Recently joined Xpree, but have been in prediction markets for 10+ yearsCaltech (Bossaerts, Fine, Ledyard liquidity paper) It’s not just the population and the assets, it’s the mechanism that matters. Seminal work in that space.BRAIN as response to 1998 Plott & Chen work.Designed, architected, and implemented BRAIN from 2002 to 2008A lot of people ask my why I left HP. I’ve been in this space for a long time, but until recently hadn’t seen anyone that really understood the problems that make enterprise forecasting fundamentally different than public markets. The first attempts in this space had an ‘if we build it they will come’ mentality. While there has been a lot of good press, the traction was lacking. I joined Xpree because of their single-minded focus on delivering the promise of PMs in a way that fits the corporate need.Today, like everyone else, I’ll talk about some successes. But, what I personally think is more interesting is where PMs have failed to deliver. We’ll go through a few of the major stumbling points, and then discuss what Xpree has cooking to meet this challenge.
5 minutes on these. I can talk for days on this. No notes needed.
Population: There is always a tension on the size of the population in corporate PMs. On the one hand, we want lots of voices in the chorus. On the other, there are a number of factors. (1) We don’t want to tie up lots of people unnecessarily; (2) many decisions are made by relatively small groups; (3) as PMs move to a more strategic role in the company, the sensitivity of the questions prohibits wide inclusion.Results: Point estimates are not useful for many types of strategic planning. Many clients ask, “What would I do differently if I knew that? Will I know far enough in advance to react?”Mechanisms: while many clients appreciate the analogies to the stock market, many also fear the complexities of financial instruments. On the one hand we have stock-market like mechanisms that require what many people in this room might consider basic understanding of markets (shorting, covered calls, etc), which intiidate quickly. On the other, we have extremely straightforward, unidimensional, slider mechanisms. But, they make the message space muddy. For example, there is no way to communicate that you feel very strongly that a number is a little low vs. weakly that it’s way too low.Some systems, like BRAIN, get much of their power from calibration that requires synchronous training.
Assume we meet every challenge on the previous slide and the clients engage in a PM implementation.The kickoff is usually big. But, after traders place a few trades and poke around a bit, the novelty wears off and the attrition is massive. Why?We feel that this is largely due to the fact that the systems focus on feedback to the end client. They fail to realize that for a PM to thrive, the network effects must be strong, and if we don’t create an engaging user experience, the client’s needs won’t be served. PMs systems, while they have often included comments, don’t create a sense of community, any kind of team-based spirit, or sense of importance of voice to the user.Because many markets have long horizons and also because often markets are all launched in bursts, there is sparse activity. Even if there is enough betting in the aggregate, the lack of quick change discourages others and the market whithers.Users, like the clients, find mechanisms and payoffs confusing. More traditional stock market mechanisms have too many levers for the average user. Simpler, MSR based systems, are usually either based on mid-point or start-price trading. These hide much of the mechanism, but also make the valuations more mysterious. Our experience shows that if you can’t explain how to play the game in 1-2 minutes, you’ve lost the user.In light of the issues with using real cash, both wrt the CFTC and to employing AMMs, prizing has become the best practice in PMs. Those that just reward the best players magnify risk attitudes (go big or go home), and those that use lotteries are often perceived as unfair by those in the lead. Both of these systems leave little of interest for the relatively uninformed liquidity trader, who soon stops playing. Bye, bye liquidity.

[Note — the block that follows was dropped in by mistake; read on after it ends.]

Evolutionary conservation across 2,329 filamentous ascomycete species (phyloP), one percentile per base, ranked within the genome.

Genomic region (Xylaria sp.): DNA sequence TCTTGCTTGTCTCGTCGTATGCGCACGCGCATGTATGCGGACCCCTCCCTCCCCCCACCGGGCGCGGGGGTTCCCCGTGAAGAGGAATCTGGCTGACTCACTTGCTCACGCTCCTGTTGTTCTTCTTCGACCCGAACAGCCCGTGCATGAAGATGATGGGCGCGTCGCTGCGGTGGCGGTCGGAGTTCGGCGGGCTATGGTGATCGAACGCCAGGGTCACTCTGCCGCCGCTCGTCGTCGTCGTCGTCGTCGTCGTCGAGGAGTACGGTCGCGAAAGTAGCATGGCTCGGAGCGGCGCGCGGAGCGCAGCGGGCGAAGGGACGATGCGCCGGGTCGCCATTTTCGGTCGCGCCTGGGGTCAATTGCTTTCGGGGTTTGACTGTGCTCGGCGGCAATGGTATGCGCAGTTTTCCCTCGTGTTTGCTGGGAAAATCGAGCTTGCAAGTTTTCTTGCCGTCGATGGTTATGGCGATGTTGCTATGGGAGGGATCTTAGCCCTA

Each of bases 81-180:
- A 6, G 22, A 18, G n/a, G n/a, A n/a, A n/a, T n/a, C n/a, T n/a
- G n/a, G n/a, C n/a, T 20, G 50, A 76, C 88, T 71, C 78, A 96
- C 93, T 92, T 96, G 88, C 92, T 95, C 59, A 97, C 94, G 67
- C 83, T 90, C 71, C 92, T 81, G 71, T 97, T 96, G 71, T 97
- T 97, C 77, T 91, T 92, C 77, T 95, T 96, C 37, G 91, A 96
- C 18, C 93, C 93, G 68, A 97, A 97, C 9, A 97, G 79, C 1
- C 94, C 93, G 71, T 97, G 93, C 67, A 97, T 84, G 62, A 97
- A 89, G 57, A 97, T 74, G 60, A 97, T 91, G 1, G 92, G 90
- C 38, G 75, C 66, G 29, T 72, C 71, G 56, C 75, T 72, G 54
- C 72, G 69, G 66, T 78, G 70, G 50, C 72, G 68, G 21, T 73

Xpree has spent a great deal of the last year thinking about these challenges. It is our mission to bring the promise of PMs to companies, and build it in to the corporate culture with a well-supported, social ecosystem of prediction, delivering measurable ROI for the client.Our new mechanism at once is simple and feels like a watercooler bet with a friend, but also provides an extrordinarily rich message space for the user. Unlike traditional market mechanisms where convergence requires many iterations, a buy-and-hold strategy in the Xpree X2 system conveys a great deal of information all the way until closer.The simple UI allows players to visualize the implications of their bets, and to view their bet in a simple, declarative statement. The payoff is stable until close, although interim sales are allowed and priced efficiently.Etc…..
Here is a screenshot from X2. On this page, a user sees the bets he is currently holding. As you can see, the player is able to forecast over a range of possible outcomes. He places a bet and has a guaranteed payoff if he’s right. He is able to view the current crowd’s perceived probability that he is right, and therefore the current market value of his bet.
Leslie Fine PM Cluster SFO 2009
Xpree – Collective Forecasting
Opportunities and Challenges for Enterprise
Contact Leslie Fine
+1 650 400 3438